A number of other valid questions which were raised were: Why had RIL not been penalized for not drilling the number of wells it was supposed to? Why was the company being treated with kid gloves when its actual production from the D-6 (Dhirubhai – 6) block in the Krishna-Godavari offshore basin was less than one fourth of what had been originally expected?

As expected, says Thakurta, the group advocating a steep hike won hands down while the Prime Minister is said to have maintained a strong silence through the proceedings of the CCEA. Thakurta poses the question: “Should not Ministers like Mr. Moily be asked to explain why they over-ruled their own bureaucrats while making particular decisions? Should not the Right to Information Act be made applicable to cabinet proceedings?

Thakurta draws attention to what Mr. Gurudas Dasgupta had reiterated when he crossed swords with Moily in the run-up to the government’s decision to hike gas prices, namely, that this was a gigantic scam.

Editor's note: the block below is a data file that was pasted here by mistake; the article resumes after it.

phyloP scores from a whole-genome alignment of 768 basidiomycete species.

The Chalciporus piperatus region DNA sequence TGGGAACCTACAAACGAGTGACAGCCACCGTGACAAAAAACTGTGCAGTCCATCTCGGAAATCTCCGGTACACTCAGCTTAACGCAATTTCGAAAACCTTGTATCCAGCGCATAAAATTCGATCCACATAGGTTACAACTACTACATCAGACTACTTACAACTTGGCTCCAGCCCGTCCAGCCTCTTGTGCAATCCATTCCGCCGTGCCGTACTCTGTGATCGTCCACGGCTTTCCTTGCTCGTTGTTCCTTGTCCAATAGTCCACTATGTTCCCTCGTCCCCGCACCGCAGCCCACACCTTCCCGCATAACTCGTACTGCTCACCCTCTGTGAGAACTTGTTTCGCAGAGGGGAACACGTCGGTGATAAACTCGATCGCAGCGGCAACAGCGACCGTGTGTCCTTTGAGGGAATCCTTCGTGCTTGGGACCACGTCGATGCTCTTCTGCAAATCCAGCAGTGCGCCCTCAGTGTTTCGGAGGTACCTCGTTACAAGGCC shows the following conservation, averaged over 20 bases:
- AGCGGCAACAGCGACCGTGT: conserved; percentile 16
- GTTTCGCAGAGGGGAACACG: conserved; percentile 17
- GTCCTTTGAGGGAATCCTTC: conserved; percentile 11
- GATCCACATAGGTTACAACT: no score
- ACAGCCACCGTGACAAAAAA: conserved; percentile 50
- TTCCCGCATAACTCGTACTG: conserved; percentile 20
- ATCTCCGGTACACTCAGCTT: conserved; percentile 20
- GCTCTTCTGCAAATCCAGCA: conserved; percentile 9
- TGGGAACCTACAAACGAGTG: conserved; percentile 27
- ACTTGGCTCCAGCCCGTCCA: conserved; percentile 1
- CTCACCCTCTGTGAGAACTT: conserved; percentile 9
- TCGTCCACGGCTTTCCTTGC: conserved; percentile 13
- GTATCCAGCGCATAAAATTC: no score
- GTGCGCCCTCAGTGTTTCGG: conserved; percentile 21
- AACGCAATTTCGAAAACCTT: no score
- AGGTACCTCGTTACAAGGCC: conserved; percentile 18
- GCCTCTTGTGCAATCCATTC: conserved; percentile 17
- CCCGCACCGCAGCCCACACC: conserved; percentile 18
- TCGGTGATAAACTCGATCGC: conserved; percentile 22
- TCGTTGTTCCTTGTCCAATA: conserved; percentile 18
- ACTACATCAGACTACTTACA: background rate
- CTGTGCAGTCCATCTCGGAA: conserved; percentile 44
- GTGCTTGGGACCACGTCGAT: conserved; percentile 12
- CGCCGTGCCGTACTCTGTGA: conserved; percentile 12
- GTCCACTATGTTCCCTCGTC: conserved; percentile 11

Within days of approving at a “new look” gas pricing policy, the UPA II has “virtually withdrawn” the officially declared $8.4 MMBTU price, making it clear that it will be the Rangarajan formula (which seems to have nine lives like the proverbial cat!) and the “market forces” which will decide the price in future. The “underlying principle” seems to be that the Indian producer should get a similar price to what the gas producers elsewhere are getting. (The logic for this is not clear). The new stance of the Government is a fall out of the strong opposition from various quarters, who have slammed the government on almost doubling of the price hike. The Government is trying to wriggle out of the situation by maintaining that it was not sticking to any fixed price from next year onwards, and would rather let events unfold in the run up to the April 2014 deadline to decide on the new gas price.